The Boston Field Office oversees the Rhode Island FBI, with a Resident Agency in Providence. Providence Agents keep the whole state of Rhode Island safe. Crimes they have dealt with in the past including bank robbery, art, health care and mortgage loan fraud, organized and hate crimes.
The Criminal Justice Information Services Division of the FBI, reports that in 2010, 2655 violent crimes were committed in Rhode Island, entered in Providence, Pawtucket, Woonsocket, Newport, Cranston and Central Falls. The FBI either helped local law enforcement solve these crimes or took them on entirely. Remarkably, the towns of Foster and Little Compton had no violent crimes in 2010.
Becoming an FBI Special Agent in Rhode Island
Being an FBI Agent is tough, so applicants should be determined and strong. Candidates wishing to become an FBI agent in Rhode Island must:
1. Be a citizen of the U.S. or U.S. territory.
2. Be between the ages of 23 and 37 (although veterans may still be eligible).
3. Have at least a four year bachelor’s degree from an approved school.
4. Have at least three years of relevant work experience unless they have a Masters or J.D. degree, a background in computer science or information technology, fluency in a foreign language or are a FBI Honors/Volunteer Intern with a 3.0 GPA.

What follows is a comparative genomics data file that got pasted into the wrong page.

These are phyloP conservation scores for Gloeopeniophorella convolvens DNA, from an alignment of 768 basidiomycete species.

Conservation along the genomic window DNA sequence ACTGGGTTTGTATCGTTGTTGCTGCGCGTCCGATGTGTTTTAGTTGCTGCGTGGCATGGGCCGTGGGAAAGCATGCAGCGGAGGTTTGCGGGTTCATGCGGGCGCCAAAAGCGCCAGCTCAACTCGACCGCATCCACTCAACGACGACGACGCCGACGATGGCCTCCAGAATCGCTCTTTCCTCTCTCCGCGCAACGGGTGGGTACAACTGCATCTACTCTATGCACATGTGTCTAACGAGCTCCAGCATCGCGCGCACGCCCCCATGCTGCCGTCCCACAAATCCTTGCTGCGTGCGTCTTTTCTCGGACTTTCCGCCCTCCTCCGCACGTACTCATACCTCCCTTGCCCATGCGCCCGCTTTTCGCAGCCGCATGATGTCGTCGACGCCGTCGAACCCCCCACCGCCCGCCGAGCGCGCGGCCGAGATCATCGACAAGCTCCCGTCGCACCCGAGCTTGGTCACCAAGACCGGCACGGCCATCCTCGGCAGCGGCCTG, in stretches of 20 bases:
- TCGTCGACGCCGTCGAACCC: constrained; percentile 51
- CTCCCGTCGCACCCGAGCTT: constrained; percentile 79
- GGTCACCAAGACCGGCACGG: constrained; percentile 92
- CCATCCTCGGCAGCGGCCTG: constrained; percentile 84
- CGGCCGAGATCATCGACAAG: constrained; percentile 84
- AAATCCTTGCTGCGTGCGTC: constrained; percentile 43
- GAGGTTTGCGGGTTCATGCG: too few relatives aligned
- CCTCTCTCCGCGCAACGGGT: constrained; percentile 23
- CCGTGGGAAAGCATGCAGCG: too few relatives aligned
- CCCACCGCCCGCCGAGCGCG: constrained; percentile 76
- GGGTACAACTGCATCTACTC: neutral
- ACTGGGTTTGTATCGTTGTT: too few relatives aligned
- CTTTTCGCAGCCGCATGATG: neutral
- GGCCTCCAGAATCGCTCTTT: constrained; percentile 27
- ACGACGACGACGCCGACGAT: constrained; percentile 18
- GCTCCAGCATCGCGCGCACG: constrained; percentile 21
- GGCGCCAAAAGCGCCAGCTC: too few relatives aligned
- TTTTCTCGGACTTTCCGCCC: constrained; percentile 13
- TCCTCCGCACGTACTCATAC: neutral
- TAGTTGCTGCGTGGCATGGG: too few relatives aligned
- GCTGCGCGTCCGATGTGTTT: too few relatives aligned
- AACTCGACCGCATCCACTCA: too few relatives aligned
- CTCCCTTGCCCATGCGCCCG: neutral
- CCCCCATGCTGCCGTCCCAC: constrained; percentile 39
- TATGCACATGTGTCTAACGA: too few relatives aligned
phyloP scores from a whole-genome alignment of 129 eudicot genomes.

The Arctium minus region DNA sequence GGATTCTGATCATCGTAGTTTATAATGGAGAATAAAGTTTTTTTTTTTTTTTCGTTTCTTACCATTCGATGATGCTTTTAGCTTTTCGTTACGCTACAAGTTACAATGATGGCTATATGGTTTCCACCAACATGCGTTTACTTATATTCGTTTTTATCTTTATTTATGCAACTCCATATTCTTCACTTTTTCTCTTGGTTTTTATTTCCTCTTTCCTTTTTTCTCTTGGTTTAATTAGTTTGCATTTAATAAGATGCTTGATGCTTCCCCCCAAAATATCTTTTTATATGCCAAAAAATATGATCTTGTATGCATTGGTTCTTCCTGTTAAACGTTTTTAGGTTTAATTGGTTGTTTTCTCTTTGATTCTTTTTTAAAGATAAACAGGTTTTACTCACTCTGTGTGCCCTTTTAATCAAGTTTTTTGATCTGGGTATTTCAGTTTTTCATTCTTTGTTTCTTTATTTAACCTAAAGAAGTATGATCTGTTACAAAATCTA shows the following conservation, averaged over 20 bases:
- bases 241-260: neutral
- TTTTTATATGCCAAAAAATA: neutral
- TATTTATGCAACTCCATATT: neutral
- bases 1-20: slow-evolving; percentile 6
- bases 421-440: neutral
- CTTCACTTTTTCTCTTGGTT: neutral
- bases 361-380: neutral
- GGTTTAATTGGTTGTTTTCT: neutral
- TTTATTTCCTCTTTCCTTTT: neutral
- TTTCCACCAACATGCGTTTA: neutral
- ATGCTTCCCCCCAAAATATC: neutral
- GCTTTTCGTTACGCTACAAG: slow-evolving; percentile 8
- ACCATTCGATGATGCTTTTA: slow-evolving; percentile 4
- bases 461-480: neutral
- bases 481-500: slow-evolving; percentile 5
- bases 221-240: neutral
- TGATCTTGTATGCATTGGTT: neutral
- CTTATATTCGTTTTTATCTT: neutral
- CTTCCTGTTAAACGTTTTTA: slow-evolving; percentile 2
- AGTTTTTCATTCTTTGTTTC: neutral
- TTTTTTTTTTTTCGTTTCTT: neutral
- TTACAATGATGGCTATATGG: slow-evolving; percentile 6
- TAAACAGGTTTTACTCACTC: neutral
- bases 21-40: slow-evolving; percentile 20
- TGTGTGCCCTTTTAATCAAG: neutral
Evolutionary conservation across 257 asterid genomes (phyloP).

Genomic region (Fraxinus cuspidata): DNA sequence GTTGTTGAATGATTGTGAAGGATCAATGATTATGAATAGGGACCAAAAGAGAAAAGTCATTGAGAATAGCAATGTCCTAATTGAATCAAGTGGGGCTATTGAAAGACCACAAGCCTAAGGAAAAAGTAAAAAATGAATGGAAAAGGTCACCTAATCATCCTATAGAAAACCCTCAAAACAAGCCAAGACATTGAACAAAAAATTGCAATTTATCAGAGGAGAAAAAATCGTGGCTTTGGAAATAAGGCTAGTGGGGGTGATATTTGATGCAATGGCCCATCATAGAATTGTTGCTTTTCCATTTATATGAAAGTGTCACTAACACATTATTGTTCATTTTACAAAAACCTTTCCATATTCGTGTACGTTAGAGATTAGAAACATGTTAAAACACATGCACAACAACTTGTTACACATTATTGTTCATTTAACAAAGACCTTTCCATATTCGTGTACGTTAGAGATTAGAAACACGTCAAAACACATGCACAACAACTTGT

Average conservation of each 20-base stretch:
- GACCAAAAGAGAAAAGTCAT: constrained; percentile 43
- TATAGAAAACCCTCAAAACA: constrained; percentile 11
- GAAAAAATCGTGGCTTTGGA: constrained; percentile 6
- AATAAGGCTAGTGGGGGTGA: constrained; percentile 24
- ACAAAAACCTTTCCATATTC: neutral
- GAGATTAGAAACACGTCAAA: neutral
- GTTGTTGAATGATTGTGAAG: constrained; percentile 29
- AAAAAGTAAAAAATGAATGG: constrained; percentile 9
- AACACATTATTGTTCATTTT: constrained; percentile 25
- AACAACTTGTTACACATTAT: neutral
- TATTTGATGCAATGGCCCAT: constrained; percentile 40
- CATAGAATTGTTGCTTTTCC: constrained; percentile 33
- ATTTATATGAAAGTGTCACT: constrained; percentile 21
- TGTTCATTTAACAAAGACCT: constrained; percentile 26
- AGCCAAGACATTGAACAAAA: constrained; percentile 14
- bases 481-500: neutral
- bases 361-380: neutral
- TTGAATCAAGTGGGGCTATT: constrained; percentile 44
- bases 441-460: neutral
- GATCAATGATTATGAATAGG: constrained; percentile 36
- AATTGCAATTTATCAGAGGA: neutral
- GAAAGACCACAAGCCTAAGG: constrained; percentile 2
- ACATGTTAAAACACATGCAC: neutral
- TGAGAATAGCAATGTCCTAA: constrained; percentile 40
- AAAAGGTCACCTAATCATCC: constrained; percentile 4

5. Have been a U.S. resident for at least three of the past five years.
6. Have a valid U.S. drivers licence and six months of driving.
7. Have the ability and willingness to work anywhere in the FBI’s jurisdiction.
Candidates can apply online, at the FBI field office in Boston or satellite office in Providence. It can take between six months to a year for the hiring process to occur. Chosen candidates must go to Quantico, VA, to complete 20 weeks of new agent training.
FBI Jobs in Rhode Island
In recent years, FBI Agents in Rhode Island have:
1. Tracked a man called the “Bearded Bandit” through half of 2012. He was responsible for the robbery of four banks, and was still at large in 2013.
2. Completed a five year investigation (ending in 2013) involving fraud by Rhode Island Hospital, who skimmed the government for $2.6 million. The hospital paid reparations to the tune of $5.3 million.
3. Worked with the Rhode Island State Police, Internal Revenue Service-Criminal Investigation, and Warwick Fire Department to catch a woman charged with arson of her home for profit in 2012.